The International Criminal Court says it is “undeterred” by Russia putting its chief prosecutor on a wanted list.
It comes two months after the ICC’s Karim Khan issued an arrest warrant for Russian President Vladimir Putin.
In a statement on Saturday, the court said the move was an attempt to undermine its “lawful mandate to ensure accountability for the gravest crimes”.
Russia, which is not an ICC member, previously described the warrant against Mr Putin as being “void”.
Mr Khan, a British lawyer, issued the arrest warrant for President Putin in March. It alleged he is responsible for war crimes, and has focused its claims on the unlawful deportation of children from Ukraine to Russia.
A warrant was also issued for Russia’s child rights commissioner Maria Lvova-Belova on similar charges.
More than 16,000 children are thought to have been forcibly transferred to Russia from Ukraine since the war began, according to officials in Kyiv.
The ICC said at the time there were reasonable grounds to believe both Mr Putin and Ms Lvova-Belova bore individual criminal responsibility.
The Kremlin’s investigative committee in turn announced this week that it would begin an investigation into Mr Khan for the “criminal prosecution of a person known to be innocent”.
In a statement on Saturday, the Hague-based ICC said it was “aware and profoundly concerned about unwarranted and unjustified coercive measures reportedly taken against ICC officials”.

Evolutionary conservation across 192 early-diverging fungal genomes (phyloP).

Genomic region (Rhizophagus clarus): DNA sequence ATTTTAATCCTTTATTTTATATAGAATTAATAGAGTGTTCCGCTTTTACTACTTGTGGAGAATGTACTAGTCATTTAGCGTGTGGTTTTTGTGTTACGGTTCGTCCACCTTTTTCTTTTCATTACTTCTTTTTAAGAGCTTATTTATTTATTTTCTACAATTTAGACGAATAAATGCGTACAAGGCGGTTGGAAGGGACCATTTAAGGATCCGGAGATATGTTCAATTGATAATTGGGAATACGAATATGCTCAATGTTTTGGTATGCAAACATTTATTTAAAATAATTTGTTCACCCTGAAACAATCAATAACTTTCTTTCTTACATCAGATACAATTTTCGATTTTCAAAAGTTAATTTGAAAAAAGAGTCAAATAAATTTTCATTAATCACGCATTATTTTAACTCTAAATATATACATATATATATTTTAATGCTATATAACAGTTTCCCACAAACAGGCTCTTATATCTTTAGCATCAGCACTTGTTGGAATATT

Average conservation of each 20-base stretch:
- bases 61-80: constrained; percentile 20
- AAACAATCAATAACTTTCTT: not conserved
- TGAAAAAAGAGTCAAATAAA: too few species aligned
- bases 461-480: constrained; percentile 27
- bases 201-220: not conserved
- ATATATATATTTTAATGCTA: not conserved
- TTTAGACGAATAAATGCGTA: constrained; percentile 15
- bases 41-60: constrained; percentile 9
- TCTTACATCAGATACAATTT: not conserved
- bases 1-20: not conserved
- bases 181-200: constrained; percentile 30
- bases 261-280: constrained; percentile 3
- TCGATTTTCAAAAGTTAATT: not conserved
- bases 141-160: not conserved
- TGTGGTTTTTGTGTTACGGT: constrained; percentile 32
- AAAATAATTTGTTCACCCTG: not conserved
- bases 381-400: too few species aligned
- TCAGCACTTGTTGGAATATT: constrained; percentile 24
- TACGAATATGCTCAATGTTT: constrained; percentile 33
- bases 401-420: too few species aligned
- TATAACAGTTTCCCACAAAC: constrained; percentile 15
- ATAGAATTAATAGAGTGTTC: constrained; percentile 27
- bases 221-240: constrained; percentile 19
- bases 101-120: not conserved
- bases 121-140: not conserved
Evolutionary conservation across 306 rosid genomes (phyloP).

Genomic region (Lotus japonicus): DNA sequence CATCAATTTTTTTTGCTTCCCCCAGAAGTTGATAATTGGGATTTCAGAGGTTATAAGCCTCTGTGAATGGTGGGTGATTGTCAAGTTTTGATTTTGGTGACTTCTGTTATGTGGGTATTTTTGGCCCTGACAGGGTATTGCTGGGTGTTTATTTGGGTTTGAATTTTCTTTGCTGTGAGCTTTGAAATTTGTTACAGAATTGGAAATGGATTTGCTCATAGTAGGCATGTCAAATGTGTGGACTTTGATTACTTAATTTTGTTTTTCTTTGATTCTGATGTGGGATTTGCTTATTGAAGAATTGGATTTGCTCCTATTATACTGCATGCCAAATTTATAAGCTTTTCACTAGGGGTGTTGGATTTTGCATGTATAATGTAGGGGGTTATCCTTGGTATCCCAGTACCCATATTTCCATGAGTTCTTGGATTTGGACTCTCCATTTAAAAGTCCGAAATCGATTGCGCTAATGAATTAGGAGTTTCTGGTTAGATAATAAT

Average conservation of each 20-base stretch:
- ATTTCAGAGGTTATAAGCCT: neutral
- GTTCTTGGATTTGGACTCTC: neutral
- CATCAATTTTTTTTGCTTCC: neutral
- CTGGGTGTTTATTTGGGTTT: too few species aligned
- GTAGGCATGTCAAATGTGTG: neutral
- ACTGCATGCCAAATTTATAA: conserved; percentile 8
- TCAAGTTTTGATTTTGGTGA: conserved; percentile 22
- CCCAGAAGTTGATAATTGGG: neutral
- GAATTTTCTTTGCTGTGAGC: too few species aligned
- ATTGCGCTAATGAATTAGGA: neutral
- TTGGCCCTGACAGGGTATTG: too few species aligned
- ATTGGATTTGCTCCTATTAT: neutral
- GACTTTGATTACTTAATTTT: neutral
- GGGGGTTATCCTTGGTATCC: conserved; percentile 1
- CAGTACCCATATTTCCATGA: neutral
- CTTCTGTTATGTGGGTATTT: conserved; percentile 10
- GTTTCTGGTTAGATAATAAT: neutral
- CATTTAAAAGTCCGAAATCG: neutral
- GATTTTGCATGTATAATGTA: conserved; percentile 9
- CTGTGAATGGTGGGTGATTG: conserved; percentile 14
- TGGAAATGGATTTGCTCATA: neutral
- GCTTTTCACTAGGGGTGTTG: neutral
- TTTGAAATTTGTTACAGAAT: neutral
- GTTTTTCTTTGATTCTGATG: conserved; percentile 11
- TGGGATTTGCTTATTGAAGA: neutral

Branding the measures “unacceptable”, the court said it would not be prevented from continuing to “deliver on its independent mandate”.
Mr Khan is yet to comment on the action against him.
Meanwhile, the special representative of the United Nations secretary-general for children and armed conflict, Virginia Gamba, came under separate scrutiny after she reportedly met with Ms Lvova-Belova in Moscow.
The Russian was quoted by Reuters news agency as saying the conversation was “constructive and sincere”.
Rights groups and senior officials took issue, though, with some suggesting the meeting was inappropriate.
“Ukrainian victims deserve to see Lvova-Belova behind bars in The Hague, not meeting with high-level UN officials,” Balkees Jarrah, associate director in the International Justice Programme at Human Rights Watch, said.
Last September, Ms Lvova-Belova complained that some children removed from the city of Mariupol “spoke badly about the [Russian President], said awful things and sang the Ukrainian anthem.”